A very special couple who adopted seven children with special needs, and have devoted their lives to caring for them round the clock, won the Caring Spirit award in the 2018 Spirit of Northern Ireland Awards in partnership with Specsavers.
Alistair and Pearl Brown from Warrenpoint have two grown-up sons of their own, one of whom has special needs. They then went on to adopt four boys with special needs and three girls with Down syndrome, who now range in age from 14 years to 52 years.
Alistair (71) is a retired hospital theatre porter and Pearl (68) has been a full-time carer and mum to their children. A friend who nominated the couple for the Caring Spirit award, a category which is again sponsored by Power NI this year, said: "Theirs is such a loving, caring and happy home and each time I visit I come away feeling amazed and humbled by the care and love in the midst of such a busy life."
Alistair summed up what it meant to both of them: "We are overwhelmed and delighted. We really didn't think we would get an award at all."
The couple, who spent a large part of their lives in England, returned to Alistair's hometown of Warrenpoint when he retired 12 years ago.
They have two grown up sons. James (52), who still lives in England, has two sons of his own. Their second child Brendon (50) has special needs and lives at home with his parents.
They couple first adopted Jonathan, who is now 36 and has cerebral palsy and needs round-the-clock care, when he was a baby.
Their good heart was recognised by adoption agencies across England who then approached them about caring for other special-needs children. The family kept growing as Pearl and Alistair found it impossible to turn any baby away.
As well as Jonathan and Brendon, at home they also have Paul (36), who has severe brain damage; Kelly (36), who has special needs; Isa (13), who also has complex needs; and three girls with Down syndrome, Debbie (38), Anna (33) and Annie (30).
Alistair says their children have brought him and his wife great happiness over the years: "It is great to see children from different walks of life and different parts of the country all get together in one family."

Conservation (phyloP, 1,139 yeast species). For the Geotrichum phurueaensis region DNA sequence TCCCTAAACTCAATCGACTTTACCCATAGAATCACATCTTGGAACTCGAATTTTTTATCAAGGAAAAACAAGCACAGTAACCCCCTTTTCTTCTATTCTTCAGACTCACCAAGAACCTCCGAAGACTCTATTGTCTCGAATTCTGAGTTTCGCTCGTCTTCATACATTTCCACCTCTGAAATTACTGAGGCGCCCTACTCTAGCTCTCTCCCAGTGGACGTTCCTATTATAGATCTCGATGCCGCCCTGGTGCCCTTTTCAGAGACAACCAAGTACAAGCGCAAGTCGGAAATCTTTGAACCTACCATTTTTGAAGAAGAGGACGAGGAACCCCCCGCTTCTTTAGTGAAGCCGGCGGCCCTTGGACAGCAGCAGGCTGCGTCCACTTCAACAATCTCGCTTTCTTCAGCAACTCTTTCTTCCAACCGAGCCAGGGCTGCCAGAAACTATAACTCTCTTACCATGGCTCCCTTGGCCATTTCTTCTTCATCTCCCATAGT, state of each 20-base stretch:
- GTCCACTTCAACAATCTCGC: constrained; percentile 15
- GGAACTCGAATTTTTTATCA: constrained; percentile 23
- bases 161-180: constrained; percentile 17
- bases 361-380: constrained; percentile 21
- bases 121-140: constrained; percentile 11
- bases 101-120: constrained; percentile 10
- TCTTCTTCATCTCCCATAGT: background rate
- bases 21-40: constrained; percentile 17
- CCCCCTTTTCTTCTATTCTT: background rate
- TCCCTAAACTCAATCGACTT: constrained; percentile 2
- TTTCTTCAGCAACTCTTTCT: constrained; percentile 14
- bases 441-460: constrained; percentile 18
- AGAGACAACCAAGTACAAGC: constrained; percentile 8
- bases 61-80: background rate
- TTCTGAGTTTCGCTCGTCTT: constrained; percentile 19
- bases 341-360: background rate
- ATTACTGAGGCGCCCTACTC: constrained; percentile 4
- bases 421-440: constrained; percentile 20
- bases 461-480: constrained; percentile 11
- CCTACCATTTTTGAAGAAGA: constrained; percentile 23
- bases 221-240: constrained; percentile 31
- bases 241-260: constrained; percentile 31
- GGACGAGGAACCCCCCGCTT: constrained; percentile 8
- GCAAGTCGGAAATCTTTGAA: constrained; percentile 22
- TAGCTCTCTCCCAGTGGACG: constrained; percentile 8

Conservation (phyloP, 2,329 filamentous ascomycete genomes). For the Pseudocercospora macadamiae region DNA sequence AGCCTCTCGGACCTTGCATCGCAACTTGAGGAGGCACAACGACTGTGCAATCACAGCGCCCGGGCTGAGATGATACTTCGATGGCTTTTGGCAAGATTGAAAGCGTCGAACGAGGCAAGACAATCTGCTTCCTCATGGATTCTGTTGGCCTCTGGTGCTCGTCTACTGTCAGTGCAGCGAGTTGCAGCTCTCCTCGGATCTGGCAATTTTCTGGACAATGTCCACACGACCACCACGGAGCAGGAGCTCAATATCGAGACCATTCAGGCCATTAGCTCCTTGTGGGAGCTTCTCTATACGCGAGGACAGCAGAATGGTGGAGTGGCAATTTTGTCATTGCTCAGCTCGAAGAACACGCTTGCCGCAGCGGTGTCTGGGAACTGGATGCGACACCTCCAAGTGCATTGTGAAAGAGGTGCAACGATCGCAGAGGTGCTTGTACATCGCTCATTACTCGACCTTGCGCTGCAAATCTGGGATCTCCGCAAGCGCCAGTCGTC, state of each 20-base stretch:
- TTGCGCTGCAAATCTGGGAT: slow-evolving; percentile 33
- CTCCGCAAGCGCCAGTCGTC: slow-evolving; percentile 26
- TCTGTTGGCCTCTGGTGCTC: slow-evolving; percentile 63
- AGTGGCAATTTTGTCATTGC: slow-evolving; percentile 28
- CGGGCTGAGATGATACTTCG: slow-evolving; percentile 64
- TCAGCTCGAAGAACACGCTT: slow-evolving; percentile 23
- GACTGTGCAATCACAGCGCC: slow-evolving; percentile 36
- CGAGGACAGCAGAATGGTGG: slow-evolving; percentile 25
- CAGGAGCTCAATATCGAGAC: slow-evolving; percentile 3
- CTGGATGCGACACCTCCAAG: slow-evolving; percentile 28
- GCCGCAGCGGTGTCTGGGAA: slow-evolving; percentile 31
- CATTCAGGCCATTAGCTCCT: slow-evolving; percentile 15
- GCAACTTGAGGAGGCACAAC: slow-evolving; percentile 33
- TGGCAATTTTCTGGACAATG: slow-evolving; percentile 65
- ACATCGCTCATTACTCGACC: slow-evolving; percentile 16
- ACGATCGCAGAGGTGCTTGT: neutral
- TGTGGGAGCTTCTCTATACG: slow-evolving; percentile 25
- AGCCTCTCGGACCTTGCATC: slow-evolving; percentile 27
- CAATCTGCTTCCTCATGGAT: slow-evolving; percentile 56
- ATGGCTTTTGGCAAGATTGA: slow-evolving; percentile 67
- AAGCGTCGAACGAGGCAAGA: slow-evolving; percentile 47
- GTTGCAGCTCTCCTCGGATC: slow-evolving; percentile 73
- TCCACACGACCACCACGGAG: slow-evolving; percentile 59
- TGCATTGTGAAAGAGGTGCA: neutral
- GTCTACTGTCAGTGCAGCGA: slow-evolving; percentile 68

While Alistair worked most of his life, it fell to Pearl to be the full-time carer for their adopted children. The couple had planned to have another child of their own but after several failed pregnancies discovered they couldn't have any more.
They hadn't planned to adopt until Pearl read an article in a newspaper about a shortage of parents for children with special needs.
Alistair explains: "It was a Sunday afternoon in November 1983 and Pearl was reading one of the Sunday supplements.
"There was an article on an adoption agency looking for parents for hard-to-place children who weren't the typical blonde-haired, blue-eyed normal babies. That made us decide on that course and we got this beautiful little boy, Jonathan.
"It was a High Court adoption case heard by Judge Elizabeth Butler-Sloss who is a very famous judge who chaired the Princess Diana inquest.
"I remember she said to Pearl, 'Are you prepared to fight for that young man?' and Pearl said of course she was, not realising that we would be fighting for over 40 years for our children, and we still are."
The couple have had little support over the years but say despite the challenges, their unique family has brought them great joy.
Alistair says: "Jonathan was our first and he has cerebral palsy and needs 100% care. After that, adoption agencies just kept approaching us asking could you have a look at this little chap or girl.
"Annie has an inoperable heart condition and came to us at five months. We were told she would only live a year and now she is 30 and she still struggles because of her condition but she is probably the gobbiest of them all.
"We just couldn't say no, it just wasn't in our natures to turn them away. We thought we could make a life for these children and give them a home."
The couple live in a modest four-bedroom house in Warrenpoint. They now fear for their grown-up children when they are no longer around to look after them.
Pearl says: "We worry very much about their future and we have offered to gift our home to social services so that they can stay together but so far we haven't been told if that could happen.
"Our adopted children came from a life of hardship and we adopted them to give them a better life and I think we have given them a decent life and met all their needs.
"It breaks my heart now to look at my children and think they are not going to get that care if we are not here.
"If they split them up it would be a whole lifetime's work for our children gone."